Researchers believe the answer lies in their inability to control fire as well as not being able to trust others within their group not to steal their food while it is being prepared.
The experiment earlier this year, is reported by Oxford University students’ magazine Bang! Science.
Scientists from Harvard University, led by Dr Felix Warneken, say that chimps have most of the mental capacities required to cook food. Their experiment showed chimps preferred cooked food, were willing to wait for raw food to be cooked, and also put raw food in a box for it to be replaced with cooked food.
But while chimpanzees never learnt to cook themselves, Warneken says the findings suggest that the mental skills required for cooking were in place up to seven million years ago – much earlier than previously believed.
“Humans must have adopted cooking fairly early in their evolution,” he said.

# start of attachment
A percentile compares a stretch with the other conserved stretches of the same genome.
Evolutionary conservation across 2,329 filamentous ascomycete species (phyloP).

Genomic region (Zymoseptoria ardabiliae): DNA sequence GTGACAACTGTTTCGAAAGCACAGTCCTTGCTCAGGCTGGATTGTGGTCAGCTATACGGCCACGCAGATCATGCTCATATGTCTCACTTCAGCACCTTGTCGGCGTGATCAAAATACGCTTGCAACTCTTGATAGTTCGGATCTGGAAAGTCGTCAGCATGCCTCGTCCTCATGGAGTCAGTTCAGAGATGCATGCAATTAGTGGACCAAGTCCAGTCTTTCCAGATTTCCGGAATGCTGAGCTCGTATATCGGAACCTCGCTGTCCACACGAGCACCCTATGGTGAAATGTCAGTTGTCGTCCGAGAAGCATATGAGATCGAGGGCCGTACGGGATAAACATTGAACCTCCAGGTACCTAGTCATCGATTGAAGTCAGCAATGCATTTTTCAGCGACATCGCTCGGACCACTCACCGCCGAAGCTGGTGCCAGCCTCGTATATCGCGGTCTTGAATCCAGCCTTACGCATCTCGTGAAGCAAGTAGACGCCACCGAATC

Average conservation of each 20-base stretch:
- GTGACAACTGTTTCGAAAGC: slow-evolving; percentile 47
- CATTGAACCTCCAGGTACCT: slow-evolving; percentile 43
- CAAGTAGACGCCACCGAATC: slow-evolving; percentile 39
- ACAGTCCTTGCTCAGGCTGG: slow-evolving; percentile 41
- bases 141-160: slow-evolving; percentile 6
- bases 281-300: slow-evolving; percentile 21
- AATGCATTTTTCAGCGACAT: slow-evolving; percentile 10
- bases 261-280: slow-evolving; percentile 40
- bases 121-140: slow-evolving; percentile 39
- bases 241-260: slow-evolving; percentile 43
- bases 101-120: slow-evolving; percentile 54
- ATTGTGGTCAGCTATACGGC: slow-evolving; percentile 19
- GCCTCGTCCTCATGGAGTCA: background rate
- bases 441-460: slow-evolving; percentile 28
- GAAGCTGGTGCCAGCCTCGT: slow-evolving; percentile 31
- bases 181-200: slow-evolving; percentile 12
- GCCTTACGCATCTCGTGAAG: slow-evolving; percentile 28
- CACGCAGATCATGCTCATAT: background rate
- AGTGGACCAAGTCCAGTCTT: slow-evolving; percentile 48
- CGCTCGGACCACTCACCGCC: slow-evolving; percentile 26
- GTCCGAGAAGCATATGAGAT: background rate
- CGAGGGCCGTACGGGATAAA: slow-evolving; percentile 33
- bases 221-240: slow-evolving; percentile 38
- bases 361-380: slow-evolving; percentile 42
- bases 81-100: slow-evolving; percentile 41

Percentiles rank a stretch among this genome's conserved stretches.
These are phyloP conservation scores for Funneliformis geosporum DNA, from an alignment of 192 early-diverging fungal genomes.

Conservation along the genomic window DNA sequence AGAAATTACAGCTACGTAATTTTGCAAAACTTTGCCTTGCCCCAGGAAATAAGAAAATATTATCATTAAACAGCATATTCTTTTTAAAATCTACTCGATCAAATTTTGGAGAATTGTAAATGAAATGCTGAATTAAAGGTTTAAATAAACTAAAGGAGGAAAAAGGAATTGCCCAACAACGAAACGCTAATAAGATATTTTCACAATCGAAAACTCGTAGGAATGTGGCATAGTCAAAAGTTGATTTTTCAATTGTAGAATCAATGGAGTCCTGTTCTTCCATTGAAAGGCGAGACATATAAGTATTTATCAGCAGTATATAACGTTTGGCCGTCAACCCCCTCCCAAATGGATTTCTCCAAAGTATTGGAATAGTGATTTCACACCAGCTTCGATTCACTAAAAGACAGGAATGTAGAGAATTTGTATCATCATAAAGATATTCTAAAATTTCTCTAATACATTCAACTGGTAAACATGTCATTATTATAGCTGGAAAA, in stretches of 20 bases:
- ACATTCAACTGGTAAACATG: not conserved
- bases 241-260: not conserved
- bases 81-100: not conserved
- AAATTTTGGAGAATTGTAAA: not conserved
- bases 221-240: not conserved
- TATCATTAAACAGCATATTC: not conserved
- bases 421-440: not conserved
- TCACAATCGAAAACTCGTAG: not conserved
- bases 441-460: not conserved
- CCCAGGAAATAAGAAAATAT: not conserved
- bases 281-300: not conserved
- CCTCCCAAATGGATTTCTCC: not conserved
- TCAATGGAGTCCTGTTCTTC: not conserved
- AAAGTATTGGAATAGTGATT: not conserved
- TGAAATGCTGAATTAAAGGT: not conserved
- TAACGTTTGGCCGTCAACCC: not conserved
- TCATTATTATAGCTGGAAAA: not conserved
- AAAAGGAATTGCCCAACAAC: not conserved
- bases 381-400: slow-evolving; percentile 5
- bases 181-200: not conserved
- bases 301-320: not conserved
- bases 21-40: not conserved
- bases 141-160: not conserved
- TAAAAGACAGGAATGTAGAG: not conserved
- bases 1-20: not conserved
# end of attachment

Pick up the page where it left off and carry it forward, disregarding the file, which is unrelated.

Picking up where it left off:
With the cognitive ability in place to cook, all our ancestors would have needed to develop was the ability to control fire and the capacity to trust others.
Others, such as Professor Chris Stringer, of the Natural History Museum in London, are not so sure.
“Cooking was an important milestone for humans in terms of making meat more digestible and neutralising pathogens and toxins, also for its social role, but best evidence for the ability to make fire at will only shows in the last 400,000 years”.
Bang! quotes an even more blunt palaeontologist Professor Fred Spoor. “Who cares that early humans may have liked the idea of cooked food?” he asks. “Perhaps they would have liked eating naturally roasted carcasses of animals occasionally trapped in savannah fires, but that is not cooking.”
Bill Condie is a science journalist based in Adelaide, Australia.
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